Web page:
Paper runs candidate endorsement, faces backlash





\nFLORIDA - Despite the fact the student newspaper had published\nsimilar items for the past five years, the student government\nat Florida A&M University decided this spring to take an active\nstance against the publication of a newspaper endorsement of a\ncampus presidential candidate.

The student government froze the Fauman's funds for\ntwo weeks and has tentatively reduced its funding for next year\nfrom $58,000 to $40,000.

"[The student government] has known we've done it for\nfive years; why all of a sudden is it a problem?" said Omar\nKelly, a staff writer on the paper.

"It was done responsibly," Kelly said in reference\nto the endorsement. "It's not political propaganda."\n

The student government and a campus judicial body both found\nthat the endorsement in the March 1 issue was in violation of\nthe code that covers all activities, student groups and organizations\nthat receive funding from student activity fees through the student\ngovernment. They said that the paper was at fault because it failed\nto clearly label the item as an opinion or endorsement.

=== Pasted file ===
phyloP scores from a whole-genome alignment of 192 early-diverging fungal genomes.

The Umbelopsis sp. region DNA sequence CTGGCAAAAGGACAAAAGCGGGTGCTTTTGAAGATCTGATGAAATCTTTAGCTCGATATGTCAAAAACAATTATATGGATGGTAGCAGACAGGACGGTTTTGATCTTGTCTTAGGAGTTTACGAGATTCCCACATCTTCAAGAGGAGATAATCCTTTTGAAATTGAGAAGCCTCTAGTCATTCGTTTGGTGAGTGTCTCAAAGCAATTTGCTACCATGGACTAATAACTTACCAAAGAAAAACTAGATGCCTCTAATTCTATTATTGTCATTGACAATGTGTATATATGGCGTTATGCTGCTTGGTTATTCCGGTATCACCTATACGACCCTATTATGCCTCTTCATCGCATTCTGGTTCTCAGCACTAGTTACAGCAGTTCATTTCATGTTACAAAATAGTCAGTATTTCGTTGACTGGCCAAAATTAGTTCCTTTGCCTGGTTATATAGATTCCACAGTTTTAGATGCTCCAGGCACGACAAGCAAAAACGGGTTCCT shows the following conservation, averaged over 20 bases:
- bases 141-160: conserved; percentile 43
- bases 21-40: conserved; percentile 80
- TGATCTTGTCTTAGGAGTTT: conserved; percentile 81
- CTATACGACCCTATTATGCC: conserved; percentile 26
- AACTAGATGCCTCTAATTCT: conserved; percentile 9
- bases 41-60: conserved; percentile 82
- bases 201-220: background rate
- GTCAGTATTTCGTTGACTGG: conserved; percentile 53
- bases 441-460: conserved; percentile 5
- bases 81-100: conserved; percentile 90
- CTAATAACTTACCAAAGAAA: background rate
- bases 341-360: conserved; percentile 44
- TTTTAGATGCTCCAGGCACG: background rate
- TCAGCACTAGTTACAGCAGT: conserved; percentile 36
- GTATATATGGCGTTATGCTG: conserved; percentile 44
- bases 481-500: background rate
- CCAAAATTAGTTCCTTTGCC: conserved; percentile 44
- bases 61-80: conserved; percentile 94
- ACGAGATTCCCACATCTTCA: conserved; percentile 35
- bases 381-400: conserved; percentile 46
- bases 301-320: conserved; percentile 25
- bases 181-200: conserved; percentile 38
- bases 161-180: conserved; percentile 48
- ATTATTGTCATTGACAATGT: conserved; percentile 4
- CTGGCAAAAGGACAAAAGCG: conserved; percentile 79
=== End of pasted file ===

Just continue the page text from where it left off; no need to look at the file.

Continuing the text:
Kelly argued that in the first paragraph, it stated that the\nendorsement had been put together by newspaper staff members with\ninvolvement from those who had produced the paper's special election\nissue.

The process the staff used to reach their decision included\nan interview of all candidates for president, a weighing of their\nplatforms and background checks, according to Kelly.

When the special issue with the endorsement came out, one candidate,\nthen a senator, brought the case up to the judicial body, and\nthe paper was found to be in violation of the activities code.\nBoth the student senate and the judicial branch agreed to freeze\nthe newspaper's funding. The freeze lasted for two weeks.

Kelly said the paper still continued to print, as it works\nwith its printer on a credit basis, paying them only twice a year.\n

"But money wasn't the issue," said Kelly. "Principle\nwas. They were trying to govern through the silencing of the paper."\n

After the freeze, the student government audited the paper\nand found it received revenue from advertisements, and therefore,\nfelt that its budget should be cut.

The current stance of the student government is that the newspaper\nshould go independent. Kelly said that some of the presidential\ncandidates even ran with this as part of their platform.

Kelly says the staff agrees and would go independent, but that\nit cannot happen overnight. Kelly said it would take years to\nset up the structure for the paper to be independent from campus\nfunding. \n


reports, Spring 1999